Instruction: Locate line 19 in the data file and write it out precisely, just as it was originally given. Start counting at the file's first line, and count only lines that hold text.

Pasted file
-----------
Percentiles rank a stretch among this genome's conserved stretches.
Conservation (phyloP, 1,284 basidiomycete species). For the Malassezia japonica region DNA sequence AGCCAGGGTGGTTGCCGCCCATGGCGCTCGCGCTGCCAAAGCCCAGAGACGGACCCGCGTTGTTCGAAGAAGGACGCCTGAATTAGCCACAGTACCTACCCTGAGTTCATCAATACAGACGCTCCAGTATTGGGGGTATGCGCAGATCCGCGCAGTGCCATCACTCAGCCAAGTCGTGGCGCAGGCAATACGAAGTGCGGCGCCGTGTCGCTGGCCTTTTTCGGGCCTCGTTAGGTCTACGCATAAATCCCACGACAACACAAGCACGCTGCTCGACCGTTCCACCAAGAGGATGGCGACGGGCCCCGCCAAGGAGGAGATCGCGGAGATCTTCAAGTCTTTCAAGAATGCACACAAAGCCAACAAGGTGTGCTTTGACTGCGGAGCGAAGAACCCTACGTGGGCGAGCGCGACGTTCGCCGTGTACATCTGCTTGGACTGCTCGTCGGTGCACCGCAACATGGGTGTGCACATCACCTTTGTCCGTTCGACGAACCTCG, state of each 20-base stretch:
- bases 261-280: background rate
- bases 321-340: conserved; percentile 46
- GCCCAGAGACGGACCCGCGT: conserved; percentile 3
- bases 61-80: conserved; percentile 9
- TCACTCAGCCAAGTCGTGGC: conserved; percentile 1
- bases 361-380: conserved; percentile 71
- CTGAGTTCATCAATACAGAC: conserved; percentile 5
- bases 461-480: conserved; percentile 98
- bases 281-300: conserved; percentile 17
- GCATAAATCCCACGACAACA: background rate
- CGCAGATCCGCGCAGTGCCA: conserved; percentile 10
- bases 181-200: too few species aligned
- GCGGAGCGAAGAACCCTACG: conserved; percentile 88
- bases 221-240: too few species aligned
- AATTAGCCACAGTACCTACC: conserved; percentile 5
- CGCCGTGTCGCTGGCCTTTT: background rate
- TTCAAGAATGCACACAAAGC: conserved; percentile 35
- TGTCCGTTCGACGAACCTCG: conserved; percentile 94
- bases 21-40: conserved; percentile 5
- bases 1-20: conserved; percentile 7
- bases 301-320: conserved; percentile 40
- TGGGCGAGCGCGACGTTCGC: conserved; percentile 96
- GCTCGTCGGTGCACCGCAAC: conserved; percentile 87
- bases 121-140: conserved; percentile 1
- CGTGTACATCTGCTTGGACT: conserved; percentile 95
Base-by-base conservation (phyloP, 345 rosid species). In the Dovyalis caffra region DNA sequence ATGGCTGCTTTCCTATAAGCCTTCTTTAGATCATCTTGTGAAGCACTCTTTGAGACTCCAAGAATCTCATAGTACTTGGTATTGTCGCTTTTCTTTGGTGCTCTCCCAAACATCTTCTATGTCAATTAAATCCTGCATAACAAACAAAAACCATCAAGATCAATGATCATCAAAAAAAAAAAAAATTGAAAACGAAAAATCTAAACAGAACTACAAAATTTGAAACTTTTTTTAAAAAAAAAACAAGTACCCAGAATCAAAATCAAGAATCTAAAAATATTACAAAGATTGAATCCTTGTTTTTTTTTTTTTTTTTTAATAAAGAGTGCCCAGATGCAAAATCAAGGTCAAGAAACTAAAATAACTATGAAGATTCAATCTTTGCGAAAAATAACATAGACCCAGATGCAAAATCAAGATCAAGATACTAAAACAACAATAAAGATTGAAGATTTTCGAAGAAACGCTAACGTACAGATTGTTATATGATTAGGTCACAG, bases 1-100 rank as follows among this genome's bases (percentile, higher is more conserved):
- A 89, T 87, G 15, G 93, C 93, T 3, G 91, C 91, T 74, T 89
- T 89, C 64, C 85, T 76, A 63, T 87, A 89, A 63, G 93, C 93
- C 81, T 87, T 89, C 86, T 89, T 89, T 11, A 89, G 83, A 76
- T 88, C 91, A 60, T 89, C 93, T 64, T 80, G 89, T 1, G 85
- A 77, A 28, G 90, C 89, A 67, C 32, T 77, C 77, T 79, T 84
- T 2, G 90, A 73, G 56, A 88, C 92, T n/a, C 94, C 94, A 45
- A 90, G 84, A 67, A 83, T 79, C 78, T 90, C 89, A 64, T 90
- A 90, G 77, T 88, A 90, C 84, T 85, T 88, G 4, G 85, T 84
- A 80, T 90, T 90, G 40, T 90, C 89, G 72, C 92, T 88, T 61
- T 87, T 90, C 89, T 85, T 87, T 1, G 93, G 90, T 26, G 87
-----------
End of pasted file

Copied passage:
- TTCAAGAATGCACACAAAGC: conserved; percentile 35